How does Hamlet try to appeal to his mother in Scene III?

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ms-mcgregor eNotes educator| Certified Educator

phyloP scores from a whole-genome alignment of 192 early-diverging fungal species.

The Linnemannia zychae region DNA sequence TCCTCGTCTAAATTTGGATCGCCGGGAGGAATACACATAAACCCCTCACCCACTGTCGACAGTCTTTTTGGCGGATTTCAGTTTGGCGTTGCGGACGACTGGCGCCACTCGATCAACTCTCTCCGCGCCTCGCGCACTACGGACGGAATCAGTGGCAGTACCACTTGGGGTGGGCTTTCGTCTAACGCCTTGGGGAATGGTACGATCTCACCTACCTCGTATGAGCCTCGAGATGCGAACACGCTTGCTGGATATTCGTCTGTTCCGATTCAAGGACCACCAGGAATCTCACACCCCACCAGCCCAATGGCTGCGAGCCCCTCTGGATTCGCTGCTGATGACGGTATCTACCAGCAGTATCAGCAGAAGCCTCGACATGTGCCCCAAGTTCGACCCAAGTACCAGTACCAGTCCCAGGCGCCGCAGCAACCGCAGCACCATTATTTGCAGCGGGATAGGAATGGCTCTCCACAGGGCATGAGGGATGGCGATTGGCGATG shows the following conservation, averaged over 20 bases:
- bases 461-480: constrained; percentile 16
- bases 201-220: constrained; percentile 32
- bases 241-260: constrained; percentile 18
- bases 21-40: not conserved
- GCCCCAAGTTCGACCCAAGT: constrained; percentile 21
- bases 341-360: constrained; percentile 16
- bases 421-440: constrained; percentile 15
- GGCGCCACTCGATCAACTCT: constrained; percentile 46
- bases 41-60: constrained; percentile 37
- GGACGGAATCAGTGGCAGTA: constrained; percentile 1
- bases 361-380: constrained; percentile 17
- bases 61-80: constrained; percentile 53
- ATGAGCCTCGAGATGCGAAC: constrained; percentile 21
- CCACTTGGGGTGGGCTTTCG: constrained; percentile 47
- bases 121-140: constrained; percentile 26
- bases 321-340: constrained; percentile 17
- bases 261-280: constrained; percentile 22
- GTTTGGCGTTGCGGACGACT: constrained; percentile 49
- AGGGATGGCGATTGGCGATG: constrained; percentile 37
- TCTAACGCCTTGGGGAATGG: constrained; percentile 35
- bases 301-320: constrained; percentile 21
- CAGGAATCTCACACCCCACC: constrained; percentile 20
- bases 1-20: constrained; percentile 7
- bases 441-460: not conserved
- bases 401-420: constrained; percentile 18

At first, Hamlet appeals to his mother through anger against her marriage to Claudius. He holds up to pictures, one of his father and the other of his uncle. He accuses his mother of letting her passion overcome her reason. Gertrude sees her guilt and begs Hamlet to stop, but he continues berating her. He accuses her of incest with “A murderer and a villain, / A slave that is not twentieth part the tithe / Of your precedent lord, a vice of kings, / A cutpurse of the empire and the rule, . . . ” He probably would have gone on chastising his mother except the ghost reappears. Only Hamlet can see the ghost so Gertrude is frightened that her son is speaking to “th’ incorporal air.” But the ghost reminds Hamlet that he is not to take revenge on his mother. Then Hamlet's tone changes to a softer approach. He tells his mother not to worry, that he is not crazy. Then he asks her to “Confess [herself] to heaven, / Repent what’s past, avoid what is tocome. . . . ” He asks her to refrain from sleeping with Claudius that night, “And that shall lend a kind of easiness / To the next abstinence. . . . ” He then asks his mother not to reveal his lack of madness to Claudius and reassures her that when he is sent to England he will outsmart Rosencrantz, Guildenstern and Claudius. This appeal to motherly love and protection obviously works because in the next scene, Gertrude lies to Claudius and calls her son mad even though she knows he isn't.

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